Korean Air looks back on 50 years of uniforms
The airline kicked off the celebration on Wednesday on flight KE683 from Incheon International Airport to Ho Chi Minh City, Vietnam. Cabin crew on the flight were dressed in historic airline uniforms, and the in-flight televisions showed the Korean news from 1969, the year the airline was founded.
Korean Air was founded on March 1, 1969, and its first flight was to Ho Chi Minh City. It was the airline’s first international route on Oct. 2, 1969.
The airline said that its cabin crew will continue to wear old uniform designs until Nov. 6 on flights to Ho Chi Minh City, Los Angeles, Tokyo, Beijing, Hong Kong, Singapore, Paris and Sydney, Australia.
Domestically, some flights from Gimpo, Busan and Jeju Island will also see cabin crew decked out in former uniform styles.
A total of 45 members of cabin crew in three teams are taking part in the event over the next month.
Korean Air’s first uniform paired a scarlet-colored skirt with a shirt without a collar. The design reflected the miniskirt trend that hit Korea in the 1970s, introduced by singer Yoon Bok-hee, known for songs like “Everyone” and “It’s You Folks.”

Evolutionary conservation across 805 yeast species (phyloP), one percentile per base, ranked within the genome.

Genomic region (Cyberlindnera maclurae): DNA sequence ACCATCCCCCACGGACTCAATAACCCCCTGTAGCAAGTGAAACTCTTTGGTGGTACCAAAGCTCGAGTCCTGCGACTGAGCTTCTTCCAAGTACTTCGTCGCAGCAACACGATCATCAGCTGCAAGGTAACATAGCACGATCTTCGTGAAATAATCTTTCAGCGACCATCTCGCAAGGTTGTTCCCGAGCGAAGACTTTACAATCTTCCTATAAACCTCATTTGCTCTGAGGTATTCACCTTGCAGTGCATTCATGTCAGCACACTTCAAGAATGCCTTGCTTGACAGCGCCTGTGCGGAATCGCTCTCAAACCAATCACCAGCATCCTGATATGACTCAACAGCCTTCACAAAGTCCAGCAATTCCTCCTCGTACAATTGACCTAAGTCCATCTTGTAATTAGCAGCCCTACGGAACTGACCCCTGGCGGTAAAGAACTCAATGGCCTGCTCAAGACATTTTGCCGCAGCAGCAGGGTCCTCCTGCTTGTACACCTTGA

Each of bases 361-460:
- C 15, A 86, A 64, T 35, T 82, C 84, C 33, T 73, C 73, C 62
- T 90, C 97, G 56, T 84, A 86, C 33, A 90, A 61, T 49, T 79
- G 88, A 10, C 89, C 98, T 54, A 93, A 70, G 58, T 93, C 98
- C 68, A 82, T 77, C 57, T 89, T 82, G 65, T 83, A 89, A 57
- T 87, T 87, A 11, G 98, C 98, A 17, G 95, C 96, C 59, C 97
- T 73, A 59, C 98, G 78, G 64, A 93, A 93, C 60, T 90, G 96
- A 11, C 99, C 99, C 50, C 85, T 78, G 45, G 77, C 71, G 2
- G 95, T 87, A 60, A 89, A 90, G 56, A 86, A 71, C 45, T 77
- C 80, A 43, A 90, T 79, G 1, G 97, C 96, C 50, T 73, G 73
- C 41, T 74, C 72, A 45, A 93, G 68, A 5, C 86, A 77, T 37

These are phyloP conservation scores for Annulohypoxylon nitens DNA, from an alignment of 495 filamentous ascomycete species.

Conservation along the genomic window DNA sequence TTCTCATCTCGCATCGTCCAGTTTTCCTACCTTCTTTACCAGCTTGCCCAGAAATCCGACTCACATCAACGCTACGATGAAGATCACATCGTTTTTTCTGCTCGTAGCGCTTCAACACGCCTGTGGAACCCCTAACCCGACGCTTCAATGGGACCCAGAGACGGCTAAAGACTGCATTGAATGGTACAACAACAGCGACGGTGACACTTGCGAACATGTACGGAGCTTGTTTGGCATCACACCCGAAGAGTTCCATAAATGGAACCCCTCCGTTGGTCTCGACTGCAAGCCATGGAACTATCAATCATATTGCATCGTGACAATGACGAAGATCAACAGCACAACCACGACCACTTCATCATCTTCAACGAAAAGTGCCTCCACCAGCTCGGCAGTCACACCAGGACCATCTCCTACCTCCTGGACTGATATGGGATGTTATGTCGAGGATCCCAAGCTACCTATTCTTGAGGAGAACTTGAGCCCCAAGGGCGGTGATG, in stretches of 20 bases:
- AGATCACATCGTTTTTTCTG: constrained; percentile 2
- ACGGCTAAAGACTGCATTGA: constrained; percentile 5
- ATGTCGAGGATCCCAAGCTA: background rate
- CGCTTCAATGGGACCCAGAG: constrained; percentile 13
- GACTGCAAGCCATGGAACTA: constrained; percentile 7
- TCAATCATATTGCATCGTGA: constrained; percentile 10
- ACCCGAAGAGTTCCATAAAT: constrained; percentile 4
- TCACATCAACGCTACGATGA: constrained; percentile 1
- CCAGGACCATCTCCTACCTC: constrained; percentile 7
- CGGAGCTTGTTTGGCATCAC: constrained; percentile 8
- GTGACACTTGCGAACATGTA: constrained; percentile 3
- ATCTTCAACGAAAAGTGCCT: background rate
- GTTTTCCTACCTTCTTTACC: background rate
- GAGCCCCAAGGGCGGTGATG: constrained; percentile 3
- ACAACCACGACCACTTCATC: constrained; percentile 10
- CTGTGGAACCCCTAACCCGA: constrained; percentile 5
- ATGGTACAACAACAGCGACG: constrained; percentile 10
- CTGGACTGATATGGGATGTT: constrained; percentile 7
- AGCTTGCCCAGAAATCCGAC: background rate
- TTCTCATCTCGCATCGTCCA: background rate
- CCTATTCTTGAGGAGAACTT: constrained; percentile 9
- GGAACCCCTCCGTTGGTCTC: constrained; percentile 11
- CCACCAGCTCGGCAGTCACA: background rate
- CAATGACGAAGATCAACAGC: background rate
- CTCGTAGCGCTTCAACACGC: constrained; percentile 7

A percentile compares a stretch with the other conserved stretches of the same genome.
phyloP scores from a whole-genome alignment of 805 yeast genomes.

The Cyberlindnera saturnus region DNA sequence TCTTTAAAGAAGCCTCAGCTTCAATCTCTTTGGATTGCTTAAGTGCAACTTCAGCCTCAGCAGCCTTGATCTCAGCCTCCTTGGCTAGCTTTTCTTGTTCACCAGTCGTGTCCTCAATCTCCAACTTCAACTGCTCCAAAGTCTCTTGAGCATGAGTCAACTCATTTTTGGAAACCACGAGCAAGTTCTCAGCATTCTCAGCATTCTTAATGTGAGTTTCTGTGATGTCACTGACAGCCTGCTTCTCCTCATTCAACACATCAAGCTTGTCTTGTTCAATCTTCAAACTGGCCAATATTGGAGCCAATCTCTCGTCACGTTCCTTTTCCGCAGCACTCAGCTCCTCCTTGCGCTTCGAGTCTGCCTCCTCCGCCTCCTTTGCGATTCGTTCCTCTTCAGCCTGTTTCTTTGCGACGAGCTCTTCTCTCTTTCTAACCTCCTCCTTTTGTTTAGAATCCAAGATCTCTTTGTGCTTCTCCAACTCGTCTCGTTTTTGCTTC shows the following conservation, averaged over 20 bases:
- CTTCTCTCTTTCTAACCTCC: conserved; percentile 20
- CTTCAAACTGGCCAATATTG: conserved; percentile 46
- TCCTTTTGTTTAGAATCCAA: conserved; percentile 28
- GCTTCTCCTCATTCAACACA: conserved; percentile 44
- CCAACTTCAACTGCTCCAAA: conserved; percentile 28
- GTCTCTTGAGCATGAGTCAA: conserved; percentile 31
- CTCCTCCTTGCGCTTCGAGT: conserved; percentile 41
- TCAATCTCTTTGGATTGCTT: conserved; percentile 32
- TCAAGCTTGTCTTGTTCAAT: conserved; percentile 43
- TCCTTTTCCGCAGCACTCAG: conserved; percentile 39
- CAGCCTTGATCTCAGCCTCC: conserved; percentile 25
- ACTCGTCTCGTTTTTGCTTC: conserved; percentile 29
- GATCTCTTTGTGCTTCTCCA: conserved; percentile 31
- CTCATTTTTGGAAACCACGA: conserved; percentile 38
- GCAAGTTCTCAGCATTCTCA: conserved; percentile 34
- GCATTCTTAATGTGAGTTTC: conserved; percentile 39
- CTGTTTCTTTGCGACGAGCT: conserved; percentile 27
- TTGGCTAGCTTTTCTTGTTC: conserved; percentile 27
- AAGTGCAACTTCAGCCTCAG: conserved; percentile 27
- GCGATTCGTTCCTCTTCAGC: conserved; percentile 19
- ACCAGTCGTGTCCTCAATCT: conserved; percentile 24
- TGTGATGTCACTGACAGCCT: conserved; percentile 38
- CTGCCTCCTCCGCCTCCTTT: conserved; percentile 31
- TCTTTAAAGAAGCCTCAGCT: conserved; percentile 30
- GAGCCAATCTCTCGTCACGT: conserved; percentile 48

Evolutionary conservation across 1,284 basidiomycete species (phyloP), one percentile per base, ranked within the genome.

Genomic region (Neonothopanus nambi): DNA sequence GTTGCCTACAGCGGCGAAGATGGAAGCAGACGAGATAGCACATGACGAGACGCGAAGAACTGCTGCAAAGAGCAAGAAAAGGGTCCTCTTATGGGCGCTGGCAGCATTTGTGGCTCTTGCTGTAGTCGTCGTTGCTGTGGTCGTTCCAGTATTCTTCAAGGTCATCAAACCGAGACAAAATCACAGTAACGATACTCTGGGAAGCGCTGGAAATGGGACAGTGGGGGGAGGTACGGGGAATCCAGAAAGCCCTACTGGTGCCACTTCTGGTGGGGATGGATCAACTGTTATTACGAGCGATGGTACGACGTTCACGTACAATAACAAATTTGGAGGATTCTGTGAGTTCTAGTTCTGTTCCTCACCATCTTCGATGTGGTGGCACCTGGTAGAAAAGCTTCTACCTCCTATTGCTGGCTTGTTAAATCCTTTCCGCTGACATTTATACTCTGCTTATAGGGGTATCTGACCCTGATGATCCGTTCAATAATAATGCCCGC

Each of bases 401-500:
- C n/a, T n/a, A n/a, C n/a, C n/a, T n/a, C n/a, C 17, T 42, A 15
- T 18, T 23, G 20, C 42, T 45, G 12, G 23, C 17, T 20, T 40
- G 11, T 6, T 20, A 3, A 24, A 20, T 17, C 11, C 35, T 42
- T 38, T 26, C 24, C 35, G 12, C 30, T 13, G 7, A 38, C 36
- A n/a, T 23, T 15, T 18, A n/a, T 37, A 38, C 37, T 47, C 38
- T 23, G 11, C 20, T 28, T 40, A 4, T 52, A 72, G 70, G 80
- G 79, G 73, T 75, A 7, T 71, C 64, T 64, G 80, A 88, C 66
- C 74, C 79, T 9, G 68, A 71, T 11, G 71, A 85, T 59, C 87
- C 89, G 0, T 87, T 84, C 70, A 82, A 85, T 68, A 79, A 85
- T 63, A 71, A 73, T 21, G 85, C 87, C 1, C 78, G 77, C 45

The airline in 1972 adopted a new uniform to celebrate its first crossing of the Pacific Ocean.
Korean Air introduced another change to adopt a red-colored uniform in the 1980s to tie in with the 10th Asian Games in Seoul, held in 1986, and the Seoul 1988 Summer Olympics.
The airline changed the color to navy at the beginning of the ’90s, keeping the color for the next 14 years.
In 2005, Korean Air adopted a uniform that was designed by renowned Italian fashion designer Gianfranco Ferre, who used to work as a stylistic director of Christian Dior in Paris in the late ’80s and ’90s. The uniform, which Korean Air has kept ever since, is beige and celadon green.
In total, Korean Air has had 11 different uniforms over the past 50 years.
As part of the airline’s ongoing celebratory event, Korean Air will also hand out bouquets to travelers arriving at some international airports.
BY JIN MIN-JI [firstname.lastname@example.org]